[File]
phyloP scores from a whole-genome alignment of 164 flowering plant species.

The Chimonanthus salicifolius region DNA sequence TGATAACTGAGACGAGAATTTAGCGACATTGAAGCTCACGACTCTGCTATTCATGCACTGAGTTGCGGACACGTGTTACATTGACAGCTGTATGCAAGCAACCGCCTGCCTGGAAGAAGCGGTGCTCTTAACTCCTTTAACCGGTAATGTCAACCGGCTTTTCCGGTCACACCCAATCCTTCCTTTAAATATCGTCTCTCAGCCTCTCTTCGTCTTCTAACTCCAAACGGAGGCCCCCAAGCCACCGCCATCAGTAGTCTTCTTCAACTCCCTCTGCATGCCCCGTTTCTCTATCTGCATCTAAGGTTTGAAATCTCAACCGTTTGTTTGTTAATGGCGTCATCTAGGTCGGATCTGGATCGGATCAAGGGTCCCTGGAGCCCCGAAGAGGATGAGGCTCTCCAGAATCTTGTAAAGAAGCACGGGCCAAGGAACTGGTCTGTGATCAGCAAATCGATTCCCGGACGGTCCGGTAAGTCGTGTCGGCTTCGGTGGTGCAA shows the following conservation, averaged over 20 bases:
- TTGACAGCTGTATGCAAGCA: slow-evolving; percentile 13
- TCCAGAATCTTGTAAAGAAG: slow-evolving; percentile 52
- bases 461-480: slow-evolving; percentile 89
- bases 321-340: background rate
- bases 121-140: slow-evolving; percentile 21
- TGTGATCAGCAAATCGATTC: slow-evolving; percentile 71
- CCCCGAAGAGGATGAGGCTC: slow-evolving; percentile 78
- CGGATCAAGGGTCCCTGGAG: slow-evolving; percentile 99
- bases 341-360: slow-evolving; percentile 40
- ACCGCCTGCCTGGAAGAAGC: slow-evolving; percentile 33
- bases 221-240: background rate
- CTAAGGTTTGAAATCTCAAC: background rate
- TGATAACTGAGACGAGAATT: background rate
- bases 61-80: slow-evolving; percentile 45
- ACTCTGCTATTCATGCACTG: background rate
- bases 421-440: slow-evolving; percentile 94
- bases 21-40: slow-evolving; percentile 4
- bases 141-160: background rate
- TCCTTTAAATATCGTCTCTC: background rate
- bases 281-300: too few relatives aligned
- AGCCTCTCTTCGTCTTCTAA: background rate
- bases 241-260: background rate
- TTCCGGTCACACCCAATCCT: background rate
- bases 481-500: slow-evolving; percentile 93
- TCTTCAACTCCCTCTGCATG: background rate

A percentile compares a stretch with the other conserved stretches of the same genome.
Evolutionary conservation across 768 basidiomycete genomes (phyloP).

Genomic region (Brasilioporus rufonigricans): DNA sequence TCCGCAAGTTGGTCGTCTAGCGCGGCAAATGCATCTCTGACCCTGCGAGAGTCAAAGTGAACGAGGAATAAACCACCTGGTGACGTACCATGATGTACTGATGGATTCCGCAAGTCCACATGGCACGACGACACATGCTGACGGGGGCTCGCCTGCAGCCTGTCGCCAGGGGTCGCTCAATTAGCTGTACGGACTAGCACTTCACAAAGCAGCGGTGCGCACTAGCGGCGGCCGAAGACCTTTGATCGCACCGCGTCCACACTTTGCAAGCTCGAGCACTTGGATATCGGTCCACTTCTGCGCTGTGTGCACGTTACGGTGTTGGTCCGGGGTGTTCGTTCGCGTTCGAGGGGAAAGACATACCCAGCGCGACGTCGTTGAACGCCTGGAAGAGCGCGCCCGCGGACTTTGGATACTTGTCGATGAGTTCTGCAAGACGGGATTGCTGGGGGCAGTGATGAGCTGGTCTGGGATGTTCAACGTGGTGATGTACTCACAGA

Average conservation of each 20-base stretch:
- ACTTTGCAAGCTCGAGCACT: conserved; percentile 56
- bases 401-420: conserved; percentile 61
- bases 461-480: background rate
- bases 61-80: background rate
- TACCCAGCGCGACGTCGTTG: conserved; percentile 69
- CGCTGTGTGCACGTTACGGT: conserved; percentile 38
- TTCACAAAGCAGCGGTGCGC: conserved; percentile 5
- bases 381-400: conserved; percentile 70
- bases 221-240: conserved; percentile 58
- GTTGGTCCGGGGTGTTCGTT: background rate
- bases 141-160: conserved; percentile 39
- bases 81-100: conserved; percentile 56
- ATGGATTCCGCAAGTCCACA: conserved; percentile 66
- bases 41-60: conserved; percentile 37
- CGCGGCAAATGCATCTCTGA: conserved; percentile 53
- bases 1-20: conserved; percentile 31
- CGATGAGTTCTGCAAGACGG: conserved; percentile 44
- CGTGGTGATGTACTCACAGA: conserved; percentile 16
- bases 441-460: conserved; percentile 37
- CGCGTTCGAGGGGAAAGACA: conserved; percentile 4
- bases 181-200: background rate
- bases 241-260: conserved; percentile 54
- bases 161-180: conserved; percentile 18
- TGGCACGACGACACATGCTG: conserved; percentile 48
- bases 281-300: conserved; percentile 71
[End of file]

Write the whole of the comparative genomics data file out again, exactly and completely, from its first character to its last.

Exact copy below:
phyloP scores from a whole-genome alignment of 164 flowering plant species.

The Chimonanthus salicifolius region DNA sequence TGATAACTGAGACGAGAATTTAGCGACATTGAAGCTCACGACTCTGCTATTCATGCACTGAGTTGCGGACACGTGTTACATTGACAGCTGTATGCAAGCAACCGCCTGCCTGGAAGAAGCGGTGCTCTTAACTCCTTTAACCGGTAATGTCAACCGGCTTTTCCGGTCACACCCAATCCTTCCTTTAAATATCGTCTCTCAGCCTCTCTTCGTCTTCTAACTCCAAACGGAGGCCCCCAAGCCACCGCCATCAGTAGTCTTCTTCAACTCCCTCTGCATGCCCCGTTTCTCTATCTGCATCTAAGGTTTGAAATCTCAACCGTTTGTTTGTTAATGGCGTCATCTAGGTCGGATCTGGATCGGATCAAGGGTCCCTGGAGCCCCGAAGAGGATGAGGCTCTCCAGAATCTTGTAAAGAAGCACGGGCCAAGGAACTGGTCTGTGATCAGCAAATCGATTCCCGGACGGTCCGGTAAGTCGTGTCGGCTTCGGTGGTGCAA shows the following conservation, averaged over 20 bases:
- TTGACAGCTGTATGCAAGCA: slow-evolving; percentile 13
- TCCAGAATCTTGTAAAGAAG: slow-evolving; percentile 52
- bases 461-480: slow-evolving; percentile 89
- bases 321-340: background rate
- bases 121-140: slow-evolving; percentile 21
- TGTGATCAGCAAATCGATTC: slow-evolving; percentile 71
- CCCCGAAGAGGATGAGGCTC: slow-evolving; percentile 78
- CGGATCAAGGGTCCCTGGAG: slow-evolving; percentile 99
- bases 341-360: slow-evolving; percentile 40
- ACCGCCTGCCTGGAAGAAGC: slow-evolving; percentile 33
- bases 221-240: background rate
- CTAAGGTTTGAAATCTCAAC: background rate
- TGATAACTGAGACGAGAATT: background rate
- bases 61-80: slow-evolving; percentile 45
- ACTCTGCTATTCATGCACTG: background rate
- bases 421-440: slow-evolving; percentile 94
- bases 21-40: slow-evolving; percentile 4
- bases 141-160: background rate
- TCCTTTAAATATCGTCTCTC: background rate
- bases 281-300: too few relatives aligned
- AGCCTCTCTTCGTCTTCTAA: background rate
- bases 241-260: background rate
- TTCCGGTCACACCCAATCCT: background rate
- bases 481-500: slow-evolving; percentile 93
- TCTTCAACTCCCTCTGCATG: background rate

A percentile compares a stretch with the other conserved stretches of the same genome.
Evolutionary conservation across 768 basidiomycete genomes (phyloP).

Genomic region (Brasilioporus rufonigricans): DNA sequence TCCGCAAGTTGGTCGTCTAGCGCGGCAAATGCATCTCTGACCCTGCGAGAGTCAAAGTGAACGAGGAATAAACCACCTGGTGACGTACCATGATGTACTGATGGATTCCGCAAGTCCACATGGCACGACGACACATGCTGACGGGGGCTCGCCTGCAGCCTGTCGCCAGGGGTCGCTCAATTAGCTGTACGGACTAGCACTTCACAAAGCAGCGGTGCGCACTAGCGGCGGCCGAAGACCTTTGATCGCACCGCGTCCACACTTTGCAAGCTCGAGCACTTGGATATCGGTCCACTTCTGCGCTGTGTGCACGTTACGGTGTTGGTCCGGGGTGTTCGTTCGCGTTCGAGGGGAAAGACATACCCAGCGCGACGTCGTTGAACGCCTGGAAGAGCGCGCCCGCGGACTTTGGATACTTGTCGATGAGTTCTGCAAGACGGGATTGCTGGGGGCAGTGATGAGCTGGTCTGGGATGTTCAACGTGGTGATGTACTCACAGA

Average conservation of each 20-base stretch:
- ACTTTGCAAGCTCGAGCACT: conserved; percentile 56
- bases 401-420: conserved; percentile 61
- bases 461-480: background rate
- bases 61-80: background rate
- TACCCAGCGCGACGTCGTTG: conserved; percentile 69
- CGCTGTGTGCACGTTACGGT: conserved; percentile 38
- TTCACAAAGCAGCGGTGCGC: conserved; percentile 5
- bases 381-400: conserved; percentile 70
- bases 221-240: conserved; percentile 58
- GTTGGTCCGGGGTGTTCGTT: background rate
- bases 141-160: conserved; percentile 39
- bases 81-100: conserved; percentile 56
- ATGGATTCCGCAAGTCCACA: conserved; percentile 66
- bases 41-60: conserved; percentile 37
- CGCGGCAAATGCATCTCTGA: conserved; percentile 53
- bases 1-20: conserved; percentile 31
- CGATGAGTTCTGCAAGACGG: conserved; percentile 44
- CGTGGTGATGTACTCACAGA: conserved; percentile 16
- bases 441-460: conserved; percentile 37
- CGCGTTCGAGGGGAAAGACA: conserved; percentile 4
- bases 181-200: background rate
- bases 241-260: conserved; percentile 54
- bases 161-180: conserved; percentile 18
- TGGCACGACGACACATGCTG: conserved; percentile 48
- bases 281-300: conserved; percentile 71